Jenna Lynn Brown

M/M Romance Author

Angela Benedetti’s post on plot is prompting me to write a little bit about it myself. (Tremble with fear when I get on my soapbox. Though, disclaimer: I don’t know everything, and I know I don’t know everything.)

There are a lot of theories about how many different kinds of plots there are and how they break down (I have a book called Twenty Master Plots, for example, which I think is as much as you can refine them), but I think they’re all basically elaborations on these two plots: man vs. internal and man vs. external. And the best written stories combine the two, so there’s an A plot and a B plot.

Like, Heroine is fighting both city hall and her own fear of intimacy, or Hero has to reconcile needs both a better job and the lover he deserves. Just off the top of my head. (Or, like right now I’m watching “Red Dragon”, one of my favorite thrillers. External change: catching a vicious serial killer. Internal change: keeping from descending into a very dark place where the protagonist understands serial killers a little too well. And on it goes.)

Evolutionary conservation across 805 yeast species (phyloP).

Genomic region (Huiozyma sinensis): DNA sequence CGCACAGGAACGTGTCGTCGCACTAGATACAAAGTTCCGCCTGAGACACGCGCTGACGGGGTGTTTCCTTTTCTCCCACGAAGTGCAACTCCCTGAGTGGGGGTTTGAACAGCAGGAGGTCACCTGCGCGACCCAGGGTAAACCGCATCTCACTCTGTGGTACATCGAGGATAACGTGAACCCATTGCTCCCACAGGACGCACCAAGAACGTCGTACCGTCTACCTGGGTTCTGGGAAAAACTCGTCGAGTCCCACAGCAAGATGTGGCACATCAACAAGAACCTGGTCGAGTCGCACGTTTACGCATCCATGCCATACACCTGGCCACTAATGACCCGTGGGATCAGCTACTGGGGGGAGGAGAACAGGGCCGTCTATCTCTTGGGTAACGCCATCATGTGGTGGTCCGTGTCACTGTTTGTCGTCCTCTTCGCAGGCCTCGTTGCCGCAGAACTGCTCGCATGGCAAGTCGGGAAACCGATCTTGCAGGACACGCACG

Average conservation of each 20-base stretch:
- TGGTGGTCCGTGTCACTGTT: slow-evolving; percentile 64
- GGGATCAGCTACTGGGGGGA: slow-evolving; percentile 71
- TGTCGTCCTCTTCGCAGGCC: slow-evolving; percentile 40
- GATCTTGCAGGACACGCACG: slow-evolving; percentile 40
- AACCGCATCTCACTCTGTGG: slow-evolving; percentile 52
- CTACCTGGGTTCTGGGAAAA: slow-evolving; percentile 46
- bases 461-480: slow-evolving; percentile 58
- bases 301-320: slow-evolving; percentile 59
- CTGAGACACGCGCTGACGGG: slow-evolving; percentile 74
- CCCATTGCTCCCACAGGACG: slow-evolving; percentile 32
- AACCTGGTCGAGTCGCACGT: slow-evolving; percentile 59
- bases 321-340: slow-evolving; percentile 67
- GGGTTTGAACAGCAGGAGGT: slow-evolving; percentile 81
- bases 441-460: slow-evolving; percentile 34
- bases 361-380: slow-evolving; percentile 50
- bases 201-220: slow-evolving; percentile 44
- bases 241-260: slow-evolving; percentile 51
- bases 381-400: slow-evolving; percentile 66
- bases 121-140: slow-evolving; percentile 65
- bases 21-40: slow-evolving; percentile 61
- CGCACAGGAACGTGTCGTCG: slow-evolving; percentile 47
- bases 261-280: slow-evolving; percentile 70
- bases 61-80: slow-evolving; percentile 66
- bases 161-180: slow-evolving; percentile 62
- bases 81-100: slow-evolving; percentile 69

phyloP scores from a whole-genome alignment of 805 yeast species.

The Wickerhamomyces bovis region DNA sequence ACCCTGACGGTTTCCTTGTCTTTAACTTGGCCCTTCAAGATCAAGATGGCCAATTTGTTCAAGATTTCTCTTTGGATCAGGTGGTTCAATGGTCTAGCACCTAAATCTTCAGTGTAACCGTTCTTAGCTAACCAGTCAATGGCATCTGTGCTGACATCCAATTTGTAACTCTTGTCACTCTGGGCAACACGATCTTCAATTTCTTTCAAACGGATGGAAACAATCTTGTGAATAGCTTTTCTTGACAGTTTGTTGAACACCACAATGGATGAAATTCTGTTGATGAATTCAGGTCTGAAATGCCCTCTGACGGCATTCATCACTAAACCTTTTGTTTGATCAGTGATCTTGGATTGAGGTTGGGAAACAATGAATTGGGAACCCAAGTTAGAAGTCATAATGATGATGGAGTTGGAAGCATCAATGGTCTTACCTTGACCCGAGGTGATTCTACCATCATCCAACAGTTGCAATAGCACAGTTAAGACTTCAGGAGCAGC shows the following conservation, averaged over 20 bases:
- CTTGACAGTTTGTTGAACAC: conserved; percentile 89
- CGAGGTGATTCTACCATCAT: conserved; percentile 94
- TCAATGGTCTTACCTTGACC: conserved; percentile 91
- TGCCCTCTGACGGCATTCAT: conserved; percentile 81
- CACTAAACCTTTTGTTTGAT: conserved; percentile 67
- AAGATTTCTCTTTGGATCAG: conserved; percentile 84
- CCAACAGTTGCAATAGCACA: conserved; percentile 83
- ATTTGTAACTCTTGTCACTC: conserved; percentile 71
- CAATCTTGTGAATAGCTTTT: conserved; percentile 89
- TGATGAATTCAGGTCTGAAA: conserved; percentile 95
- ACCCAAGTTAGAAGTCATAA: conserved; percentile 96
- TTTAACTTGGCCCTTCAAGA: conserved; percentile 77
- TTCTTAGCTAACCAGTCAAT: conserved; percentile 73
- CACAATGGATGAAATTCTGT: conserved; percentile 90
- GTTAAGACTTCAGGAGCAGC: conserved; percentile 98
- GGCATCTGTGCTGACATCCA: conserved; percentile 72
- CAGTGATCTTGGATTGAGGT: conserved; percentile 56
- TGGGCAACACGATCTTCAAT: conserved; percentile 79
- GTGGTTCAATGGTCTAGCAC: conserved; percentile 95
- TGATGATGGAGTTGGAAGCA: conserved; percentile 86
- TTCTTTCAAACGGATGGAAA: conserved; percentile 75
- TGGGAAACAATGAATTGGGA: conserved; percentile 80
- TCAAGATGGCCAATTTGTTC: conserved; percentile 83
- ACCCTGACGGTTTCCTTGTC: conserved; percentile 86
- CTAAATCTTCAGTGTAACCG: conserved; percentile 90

Literature is the portrait of change. The story starts when everything’s about to be different.

I’ve been reading a lot of stories lately that are little more than scenes, and mostly just character studies. There’s no change, no crisis. It’s a bit frustrating: I can almost see where some drama could enter into it, but the writer just doesn’t go far enough. Even the smallest story should hinge on something: look at the six-word stories that Wired published last year. These ultra-shorts imply rather than spell out:

It cost too much, staying human.
– Bruce Sterling

Heaven falls. Details at eleven.
– Robert Jordan

Please, this is everything, I swear.
– Orson Scott Card

For sale: baby shoes, never worn.
– Ernest Hemingway

but oh, the things they imply.

There are, of course, stories where the characters learn nothing and their lives go on just as before, but these tend to be post-modern exercises in irony, pretending to defy conventional storytelling in the name of being avant-garde, but who’d want to read that? Static characters and the proclamation that life is hell no matter what you do? No, thanks. (I have a lot of frustrations with much of modern literature. Yet another reason why I studied the Romantics.)

Maybe there’s really only one plot: Things change.

And then comes the fun part: how and why and to whom.